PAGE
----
• Residents prepare to flee Jolly Mountain fire

    By: Graham Johnson

    Updated:

    RONALD, Wash. - From their home in Ronald, the Sanders family has an ever-changing view of the Jolly Mountain Fire, some four-and-a-half miles away. They've seen columns of smoke, the glow of flames at night, and, in the last few days, a low layer of thick smoke hanging over everything.

    Under what's called a Level 2 evacuation, they must be ready to go at a moment's notice. Two vehicles are loaded with important papers, photos and a couple changes of clothes.

    "When you live here for years there's so much to go through, you just make the decision (about what to pack)," said Diana Sanders.

    The pet carriers are ready for their dog, two cats and a turtle.

    Her husband, Shawn Sanders, said "Our plan is to throw my tent in my pickup and it will be our portable refugee camp."

    The Level 3 evacuation order has not come for the Sanders family, but it has for their neighbors just up the road. On Monday, 154 homes were under that highest level of evacuation, which, officially anyway, means people cannot stay home. In fact, a few are staying put and many others are driving back and forth, checking in at a police roadblock, and hauling out whatever they can.

    Chris Nipps made about a half dozen round trips with his pickup, and returned Monday to his home to cut down more plants near the house that might fuel the fire if it turns his way.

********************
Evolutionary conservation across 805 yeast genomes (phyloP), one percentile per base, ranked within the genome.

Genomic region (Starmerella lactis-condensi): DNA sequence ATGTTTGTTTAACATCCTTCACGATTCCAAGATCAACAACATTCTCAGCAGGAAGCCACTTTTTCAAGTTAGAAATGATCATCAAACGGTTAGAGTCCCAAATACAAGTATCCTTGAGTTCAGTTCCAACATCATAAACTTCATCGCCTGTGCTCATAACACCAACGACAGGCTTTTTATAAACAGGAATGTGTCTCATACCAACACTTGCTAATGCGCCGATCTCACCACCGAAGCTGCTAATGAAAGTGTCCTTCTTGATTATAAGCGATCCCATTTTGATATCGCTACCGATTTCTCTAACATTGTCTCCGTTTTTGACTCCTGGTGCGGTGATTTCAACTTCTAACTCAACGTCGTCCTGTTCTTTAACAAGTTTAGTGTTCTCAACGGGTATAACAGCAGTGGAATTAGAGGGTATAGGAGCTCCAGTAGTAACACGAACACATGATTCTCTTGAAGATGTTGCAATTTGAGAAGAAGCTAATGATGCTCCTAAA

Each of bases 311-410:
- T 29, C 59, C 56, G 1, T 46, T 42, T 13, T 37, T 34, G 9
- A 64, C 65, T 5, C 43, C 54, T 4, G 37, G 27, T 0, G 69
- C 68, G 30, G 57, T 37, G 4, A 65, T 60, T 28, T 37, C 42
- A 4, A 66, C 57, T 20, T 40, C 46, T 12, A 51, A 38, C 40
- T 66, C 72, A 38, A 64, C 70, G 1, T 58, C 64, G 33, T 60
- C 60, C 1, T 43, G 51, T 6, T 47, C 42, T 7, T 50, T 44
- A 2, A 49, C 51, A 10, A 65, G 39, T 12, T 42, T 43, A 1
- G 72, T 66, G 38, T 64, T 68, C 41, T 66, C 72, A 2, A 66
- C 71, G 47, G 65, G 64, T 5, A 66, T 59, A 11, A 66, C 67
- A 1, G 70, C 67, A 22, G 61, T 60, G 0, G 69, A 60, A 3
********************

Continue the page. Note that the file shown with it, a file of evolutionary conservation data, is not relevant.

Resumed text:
"We're just trying to do everything we can to stack the odds in our favor should we need the odds," Nipps said.

    A shift in wind from the east worried residents near Cle Elum Lake on Monday.

    Fire managers estimated the size of the fire Tuesday morning was 20,975 acres. That evening, they planned to use infrared mapping technology in an airplane to get a more accurate read of the fire's footprint, something that doesn't work well during the heat of the day. While they expected the fire would spread, they also said the inversion layer of smoke helped keep the fire activity down, giving firefighters more of a chance to build containment lines.

    "It definitely helps the cause," said fire information officer Morgan O'Brien.

    But air quality in Cle Elum suffered. A state website listed it as “hazardous” Monday morning, improving to “unhealthy” later in the day.

    Six hundred seventy-seven wildfire personnel were assigned to the fire on Monday. It began August 11 after a lightning strike, and grew dramatically last week.

     


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